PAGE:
In Hampton v. Commonwealth, supra 666 S.W.2d at 742, we excluded an offer of testimony from a witness designated a "clinical social worker," that in his opinion the appellant "would not have become involved with a twelve year old victim." We avoided coming to grips with the underlying question as to whether relevant evidence of psychological propensity should be admitted, citing two reasons: (1) the absence of any "offer of proof by avowal that the witness was an expert"; and (2) "[t]he testimony as proffered went to the ultimate question of the guilt or innocence of the appellant, rather than being limited to a professional opinion regarding mental condition." Id.

In the present case we are faced squarely with testimony from a qualified expert that is limited to a professional opinion regarding mental condition. We have heretofore recognized evidence similar in nature as admissible in Buckler v. Commonwealth, Ky., 541 S.W.2d 935 (1976), and the Court of Appeals has also done so in Robinson v. Commonwealth, Ky.App., 569 S.W.2d 183 (1978). The majority opinion is in conflict with precedent, is outside the mainstream of American law, and, most importantly, in the context of this case where it refuted the opposite inferrence resulting from the testimony of sister Janet Pendleton, refusing such testimony denied appellant's constitutional right to confront the evidence against him.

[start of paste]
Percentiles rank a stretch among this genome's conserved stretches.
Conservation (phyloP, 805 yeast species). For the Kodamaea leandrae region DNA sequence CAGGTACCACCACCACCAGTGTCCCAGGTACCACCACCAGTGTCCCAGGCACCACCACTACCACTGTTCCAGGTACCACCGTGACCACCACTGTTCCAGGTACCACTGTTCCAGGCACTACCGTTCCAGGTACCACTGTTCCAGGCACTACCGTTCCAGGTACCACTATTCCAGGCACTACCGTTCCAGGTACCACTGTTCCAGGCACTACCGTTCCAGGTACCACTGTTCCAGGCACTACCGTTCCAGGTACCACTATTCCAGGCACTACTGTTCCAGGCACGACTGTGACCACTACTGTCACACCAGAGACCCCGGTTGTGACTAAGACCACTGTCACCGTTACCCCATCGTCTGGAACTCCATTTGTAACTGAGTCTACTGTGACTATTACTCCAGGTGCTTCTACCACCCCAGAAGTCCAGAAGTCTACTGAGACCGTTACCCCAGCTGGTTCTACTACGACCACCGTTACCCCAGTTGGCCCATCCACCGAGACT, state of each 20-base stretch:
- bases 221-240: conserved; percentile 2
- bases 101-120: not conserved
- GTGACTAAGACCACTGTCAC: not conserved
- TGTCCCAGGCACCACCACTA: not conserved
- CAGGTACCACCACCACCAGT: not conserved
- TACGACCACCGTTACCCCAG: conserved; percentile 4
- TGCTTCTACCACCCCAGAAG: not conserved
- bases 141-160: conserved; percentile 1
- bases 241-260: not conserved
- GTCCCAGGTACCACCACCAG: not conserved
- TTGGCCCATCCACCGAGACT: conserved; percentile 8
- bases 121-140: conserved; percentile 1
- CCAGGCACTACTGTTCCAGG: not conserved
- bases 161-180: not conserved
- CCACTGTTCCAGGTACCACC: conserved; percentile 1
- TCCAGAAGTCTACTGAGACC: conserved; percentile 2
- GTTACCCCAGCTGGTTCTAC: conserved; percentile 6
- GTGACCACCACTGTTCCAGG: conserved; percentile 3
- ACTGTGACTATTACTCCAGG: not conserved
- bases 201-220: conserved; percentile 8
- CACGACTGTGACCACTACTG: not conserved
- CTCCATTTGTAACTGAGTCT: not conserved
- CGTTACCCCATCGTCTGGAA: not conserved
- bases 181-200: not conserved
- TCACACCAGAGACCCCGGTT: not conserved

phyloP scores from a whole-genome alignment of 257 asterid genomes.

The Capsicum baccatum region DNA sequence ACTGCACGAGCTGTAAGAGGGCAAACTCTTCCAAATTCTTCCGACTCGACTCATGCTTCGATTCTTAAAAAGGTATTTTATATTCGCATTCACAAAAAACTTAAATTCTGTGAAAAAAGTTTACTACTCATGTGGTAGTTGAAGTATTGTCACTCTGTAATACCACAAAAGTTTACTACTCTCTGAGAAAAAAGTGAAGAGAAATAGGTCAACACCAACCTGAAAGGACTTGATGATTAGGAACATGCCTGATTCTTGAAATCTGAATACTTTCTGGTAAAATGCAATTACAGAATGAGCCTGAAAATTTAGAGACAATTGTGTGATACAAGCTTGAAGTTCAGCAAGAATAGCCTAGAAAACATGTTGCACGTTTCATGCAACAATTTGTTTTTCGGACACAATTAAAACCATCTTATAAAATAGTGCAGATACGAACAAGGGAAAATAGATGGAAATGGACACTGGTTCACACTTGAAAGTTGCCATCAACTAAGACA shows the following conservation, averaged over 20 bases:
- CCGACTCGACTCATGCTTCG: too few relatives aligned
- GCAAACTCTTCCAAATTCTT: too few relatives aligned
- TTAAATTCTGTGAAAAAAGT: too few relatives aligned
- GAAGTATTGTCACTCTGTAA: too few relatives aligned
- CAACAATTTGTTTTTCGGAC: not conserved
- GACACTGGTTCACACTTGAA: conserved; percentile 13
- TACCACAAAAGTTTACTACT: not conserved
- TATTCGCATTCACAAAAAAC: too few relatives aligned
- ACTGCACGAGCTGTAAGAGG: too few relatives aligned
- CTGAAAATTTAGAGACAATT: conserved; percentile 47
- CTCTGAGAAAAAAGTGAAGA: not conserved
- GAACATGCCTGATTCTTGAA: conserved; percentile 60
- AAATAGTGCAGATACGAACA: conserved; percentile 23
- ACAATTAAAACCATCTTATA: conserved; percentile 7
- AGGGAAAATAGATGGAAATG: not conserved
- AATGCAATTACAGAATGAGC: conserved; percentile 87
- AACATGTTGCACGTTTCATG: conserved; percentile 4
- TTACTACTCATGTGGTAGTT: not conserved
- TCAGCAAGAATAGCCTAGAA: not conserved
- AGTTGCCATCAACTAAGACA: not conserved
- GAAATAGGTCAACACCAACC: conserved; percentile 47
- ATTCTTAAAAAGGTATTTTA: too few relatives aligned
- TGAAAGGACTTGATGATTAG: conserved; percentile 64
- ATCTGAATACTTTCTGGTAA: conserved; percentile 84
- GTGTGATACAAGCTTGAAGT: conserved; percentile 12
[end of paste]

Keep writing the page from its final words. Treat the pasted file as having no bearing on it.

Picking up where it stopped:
By approving both the use of the testimony from sister Janet and exclusion of the psychologist's testimony which tends to refute it, we provide the prosecutor a license to introduce testimony which cannot be rebutted.

There are two other errors which, standing alone, would not necessarily require reversal. But these errors, when considered cumulative of the errors previously discussed, are of an overwhelming nature. First, the jury heard testimony of a highly inflammatory, prejudicial and irrelevant nature, *556 of unrelated collateral criminal activity supposedly committed by the appellant. This involved acts of a violent and reprehensible nature supposedly committed by the appellant. In the circumstances of this case the trial court's admonitions to disregard such testimony were not sufficient to cure the error.

Likewise, with regard to closing argument, the prosecutor was permitted to argue, improperly and over objection, that "the jury punish Fred Pendleton for what he's done to the lives of his daughters." The argument urging the jury to punish for offenses not charged in the indictment was highly improper. Beason v. Commonwealth, Ky., 548 S.W.2d 835 (1977); Brown v. Commonwealth, Ky., 357 S.W.2d 681 (1962). The appellant received two life sentences. It cannot be said beyond a reasonable doubt that the improper argument did not contribute to the verdict obtained.

This case should be reversed, and a new trial ordered.

AKER Justice, dissenting.

I concur in the dissent filed by Leibson, J., herein, insofar as it would reverse on the Warner issue concerning testimony of sexual activities by Appellant toward Janet. Otherwise I would affirm.

I am authorized to state that GANT, J., joins me in this concurrence to the dissent.


[1] The Commonwealth's Brief "submits that Janet's testimony regarding uncharged prior sexual offense (sic.) committed upon her by appellant were properly allowed into evidence as proof of a lustful sexual disposition toward children and a continuing pattern of conduct." (Emphasis added)